Newquay. The Mecca of surfing and of stag and hen dos. Little known to many, it is also second only in the gig racing calendar to The Scillies. Spread over two weekends, Newquay Rowing Club hosts the Men’s and Ladies County Championships, each event attracting over 100 crews. Newquay is the stuff of legends. In any training calendar, where there is swell and wind, you will hear the sage response of crews crying, ‘this is sooooo Newquay.’
Imagine then, a year when the Atlantic isn’t rolling in. It is just resting, lapping Newquay’s beaches, as it finds the shore. The wind is southerly, so the bulk of the town puts its shoulder against the bay, as if protecting the racers. The elements are lazy. The mist and fog hanging over most of southern Cornwall can’t raise itself over the backbone of land. Whisper it, but conditions are benign in Newquay. For the first heats, the wind is trying, and out beyond the buoys there is enough to lift pigtails and ponytails. That changes through the morning, when the wind backs to the northwest, diminishing as it does.
Lady Luck plays a part in the draws. The shifting tides and winds means that there is never an even heat. Never an even race. This is Newquay. This year, those who raced later benefited from the increasingly languid elements. The race times got faster and faster. The early crews, perhaps only the first six heats, stared at the boards and willed them differently.
Some days you know it’s not your day.
We were a rookie crew, bearing the responsibility of the title of Ladies A (our racing heroines, past silver medalists in World standings). We had a change of seat in our last training run, recognising the crack power of Number Two (formerly Four) to turn a buoy. We were jittery, particularly after a shaky performance in Fowey’s regatta the week before. Come race day, we were keen to lay those ghosts to rest.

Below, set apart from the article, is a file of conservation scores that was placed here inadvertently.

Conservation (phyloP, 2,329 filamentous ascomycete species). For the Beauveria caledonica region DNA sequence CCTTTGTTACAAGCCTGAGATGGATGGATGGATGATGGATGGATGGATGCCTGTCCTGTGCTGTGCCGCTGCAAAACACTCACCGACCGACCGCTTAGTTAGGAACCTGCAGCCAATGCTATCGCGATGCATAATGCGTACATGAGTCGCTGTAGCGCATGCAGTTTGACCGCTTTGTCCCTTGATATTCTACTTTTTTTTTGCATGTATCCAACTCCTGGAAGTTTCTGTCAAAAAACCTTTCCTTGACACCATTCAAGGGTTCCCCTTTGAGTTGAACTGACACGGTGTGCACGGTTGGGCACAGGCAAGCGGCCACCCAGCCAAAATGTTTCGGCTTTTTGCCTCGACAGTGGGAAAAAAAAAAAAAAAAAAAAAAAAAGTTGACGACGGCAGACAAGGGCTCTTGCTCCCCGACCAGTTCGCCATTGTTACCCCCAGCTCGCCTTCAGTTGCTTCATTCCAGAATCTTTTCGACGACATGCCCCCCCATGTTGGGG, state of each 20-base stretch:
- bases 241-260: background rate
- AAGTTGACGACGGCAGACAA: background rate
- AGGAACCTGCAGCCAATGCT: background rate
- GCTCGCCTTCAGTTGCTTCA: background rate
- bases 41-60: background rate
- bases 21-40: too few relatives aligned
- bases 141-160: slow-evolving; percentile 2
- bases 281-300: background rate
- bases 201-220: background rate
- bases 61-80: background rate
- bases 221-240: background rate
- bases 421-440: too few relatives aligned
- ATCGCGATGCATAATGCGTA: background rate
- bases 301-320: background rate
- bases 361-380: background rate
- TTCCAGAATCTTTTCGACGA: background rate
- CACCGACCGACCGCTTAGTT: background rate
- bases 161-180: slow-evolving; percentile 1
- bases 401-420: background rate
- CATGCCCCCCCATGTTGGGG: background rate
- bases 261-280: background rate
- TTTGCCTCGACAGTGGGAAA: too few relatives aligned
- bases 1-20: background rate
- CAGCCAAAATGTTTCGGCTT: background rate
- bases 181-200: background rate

In Newquay’s Dal Lewyer, we made our way to the start. In the middle of the pack, we were short of the line, but had a cracking start – our race drills paying dividends. We climbed off the back of one gig, and were comfortable going up to the mark. We were rowing well. Our Cox positive, believing in us. The first turn. We were given water, our right to the mark. The gig on our starboard side ignored or flouted that right. Their Cox turn on us. Two and Four had no water, finding the wood on the port-side of their gig. Our Cox was hoarse. We had to stop rowing, but not before our Two was winded by the upthrust of a rear-ended oar. Re-group, start again. We watched the gig that we had climbed over take the safe water inside us. We didn’t see them again. The wind was stiff, squally. We reset, but some of our heart had gone. We rowed, but couldn’t find what we needed to lift us back into the race. We rowed the last forty, as we do, building power and pace, but we were at the back of the field. Water sloshed at our ankles as we slowed past the line.
We came into the harbour, valiant in our effort. We were high on the drama. As we pulled up, the marshals decided to haul Dal Lewyer up and bail her out. Too much water in her to race fairly. Dal Lewyer was retried before we’d walked up the beach. We think we carried another person’s weight in water.
Some days you know it’s not your day.
In our huddle we ruminated. We’d rowed well. We could not have asked anything more of ourselves and each other. The day conspired against us. The elements slackened. The lovely yellow gig was sinking. There was another gig that ruined our day… but their Cox also ruined that crew’s. They were DQ’d.
We are gig rowers. We do the best for each other and ourselves. We strive to do the best we can. On this day, despite all of that, it didn’t work out. But, next time it just might.